Christmas, 1880 - Poem by George MacDonald
Great-hearted child, thy very being
Who know'st the hearts of all us prodigals;-
For who is prodigal but he who has gone
Far from the true to heart it with the false?-
Who, who but thou, that, from the animals',
Know'st all the hearts, up to the Father's own,
Can tell what it would be to be alone!
Alone! No father!-At the very thought
Thou, the eternal light, wast once aghast;
A death in death for thee it almost wrought!
But thou didst haste, about to breathe thy last,
And call'dst out
ere thy spirit passed,
Exhausted in fulfilling not any vow,
But doing his will who greater is than thou.
That we might know him, thou didst come and live;
That we might find him, thou didst come and die;
The son-heart, brother, thy son-being give-
We too would love the father perfectly,
And to his bosom go back with the cry,
Father, into thy hands I give the heart
Which left thee but to learn how good thou art!
There are but two in all the universe-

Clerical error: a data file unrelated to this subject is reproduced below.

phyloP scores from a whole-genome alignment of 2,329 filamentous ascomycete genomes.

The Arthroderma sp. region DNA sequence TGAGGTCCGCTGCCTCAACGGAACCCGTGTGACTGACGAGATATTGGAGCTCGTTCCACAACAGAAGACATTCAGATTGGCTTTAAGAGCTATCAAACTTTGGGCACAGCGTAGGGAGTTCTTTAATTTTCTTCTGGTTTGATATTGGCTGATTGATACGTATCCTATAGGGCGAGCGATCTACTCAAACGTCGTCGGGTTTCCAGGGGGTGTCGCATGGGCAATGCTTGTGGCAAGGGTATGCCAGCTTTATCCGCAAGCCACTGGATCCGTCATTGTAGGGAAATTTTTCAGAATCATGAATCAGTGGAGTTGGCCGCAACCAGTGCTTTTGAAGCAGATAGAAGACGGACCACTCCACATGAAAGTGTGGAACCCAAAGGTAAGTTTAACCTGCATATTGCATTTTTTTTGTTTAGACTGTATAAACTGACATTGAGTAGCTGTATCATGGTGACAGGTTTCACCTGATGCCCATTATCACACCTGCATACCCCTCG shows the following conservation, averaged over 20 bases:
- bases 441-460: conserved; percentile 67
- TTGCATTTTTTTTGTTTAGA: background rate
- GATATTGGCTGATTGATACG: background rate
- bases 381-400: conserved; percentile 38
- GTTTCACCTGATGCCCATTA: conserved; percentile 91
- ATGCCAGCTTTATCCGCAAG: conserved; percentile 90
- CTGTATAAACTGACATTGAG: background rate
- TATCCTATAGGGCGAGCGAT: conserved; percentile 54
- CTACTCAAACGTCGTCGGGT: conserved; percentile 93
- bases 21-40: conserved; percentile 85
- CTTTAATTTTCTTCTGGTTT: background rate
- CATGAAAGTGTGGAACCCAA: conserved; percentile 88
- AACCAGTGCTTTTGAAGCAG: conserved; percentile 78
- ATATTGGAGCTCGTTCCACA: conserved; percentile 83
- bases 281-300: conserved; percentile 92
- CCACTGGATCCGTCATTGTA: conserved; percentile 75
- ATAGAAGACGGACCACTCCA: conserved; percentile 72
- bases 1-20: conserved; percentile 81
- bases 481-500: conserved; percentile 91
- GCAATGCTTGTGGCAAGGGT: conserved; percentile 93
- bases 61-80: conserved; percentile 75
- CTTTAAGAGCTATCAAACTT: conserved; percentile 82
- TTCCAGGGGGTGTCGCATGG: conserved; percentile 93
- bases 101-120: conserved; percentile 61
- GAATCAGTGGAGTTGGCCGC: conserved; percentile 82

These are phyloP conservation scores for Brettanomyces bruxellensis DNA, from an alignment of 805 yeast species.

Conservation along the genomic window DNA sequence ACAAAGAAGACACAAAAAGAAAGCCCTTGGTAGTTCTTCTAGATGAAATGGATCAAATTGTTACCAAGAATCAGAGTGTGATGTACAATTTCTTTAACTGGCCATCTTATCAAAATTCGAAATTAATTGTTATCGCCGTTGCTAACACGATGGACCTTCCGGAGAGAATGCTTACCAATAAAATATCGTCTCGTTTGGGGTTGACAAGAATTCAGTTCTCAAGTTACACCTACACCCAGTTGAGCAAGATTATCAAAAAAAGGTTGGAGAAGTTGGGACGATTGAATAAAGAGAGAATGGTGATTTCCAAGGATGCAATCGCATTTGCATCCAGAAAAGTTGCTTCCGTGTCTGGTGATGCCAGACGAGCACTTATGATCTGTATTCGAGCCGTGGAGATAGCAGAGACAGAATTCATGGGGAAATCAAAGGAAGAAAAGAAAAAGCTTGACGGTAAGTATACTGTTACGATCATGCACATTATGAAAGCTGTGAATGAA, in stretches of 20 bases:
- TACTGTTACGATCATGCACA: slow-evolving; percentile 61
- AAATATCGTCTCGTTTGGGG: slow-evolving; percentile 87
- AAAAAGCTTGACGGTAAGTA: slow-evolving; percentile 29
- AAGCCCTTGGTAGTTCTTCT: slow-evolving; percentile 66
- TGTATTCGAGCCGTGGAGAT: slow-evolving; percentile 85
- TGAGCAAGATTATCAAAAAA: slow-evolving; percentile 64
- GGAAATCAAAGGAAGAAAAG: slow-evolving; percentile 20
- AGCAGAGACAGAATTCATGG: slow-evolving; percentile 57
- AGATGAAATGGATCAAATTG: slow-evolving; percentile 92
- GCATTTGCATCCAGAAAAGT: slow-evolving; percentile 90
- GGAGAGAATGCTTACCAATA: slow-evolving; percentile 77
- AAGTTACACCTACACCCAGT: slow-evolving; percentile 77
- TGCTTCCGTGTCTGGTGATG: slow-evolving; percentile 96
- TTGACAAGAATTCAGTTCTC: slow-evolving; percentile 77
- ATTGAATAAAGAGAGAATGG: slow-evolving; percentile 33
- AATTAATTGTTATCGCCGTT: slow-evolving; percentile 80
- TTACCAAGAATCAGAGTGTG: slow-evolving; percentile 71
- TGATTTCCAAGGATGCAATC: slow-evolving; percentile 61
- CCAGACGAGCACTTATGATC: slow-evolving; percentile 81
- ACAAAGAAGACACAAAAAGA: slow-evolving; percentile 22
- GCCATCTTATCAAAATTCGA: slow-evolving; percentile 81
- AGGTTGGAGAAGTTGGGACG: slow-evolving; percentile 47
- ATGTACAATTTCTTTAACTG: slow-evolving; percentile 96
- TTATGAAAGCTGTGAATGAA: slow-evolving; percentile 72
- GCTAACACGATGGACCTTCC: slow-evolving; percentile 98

The father and his children-not a third;
Nor, all the weary time, fell any curse!
Not once dropped from its nest an unfledged bird
But thou wast with it! Never sorrow stirred
But a love-pull it was upon the chain
That draws the children to the father again!
O Jesus Christ, babe, man, eternal son,
Take pity! we are poor where thou art rich:
Our hearts are small; and yet there is not one
In all thy father's noisy nursery which,
Merry, or mourning in its narrow niche,
Needs not thy father's heart, this very now,
With all his being's being, even as thou!
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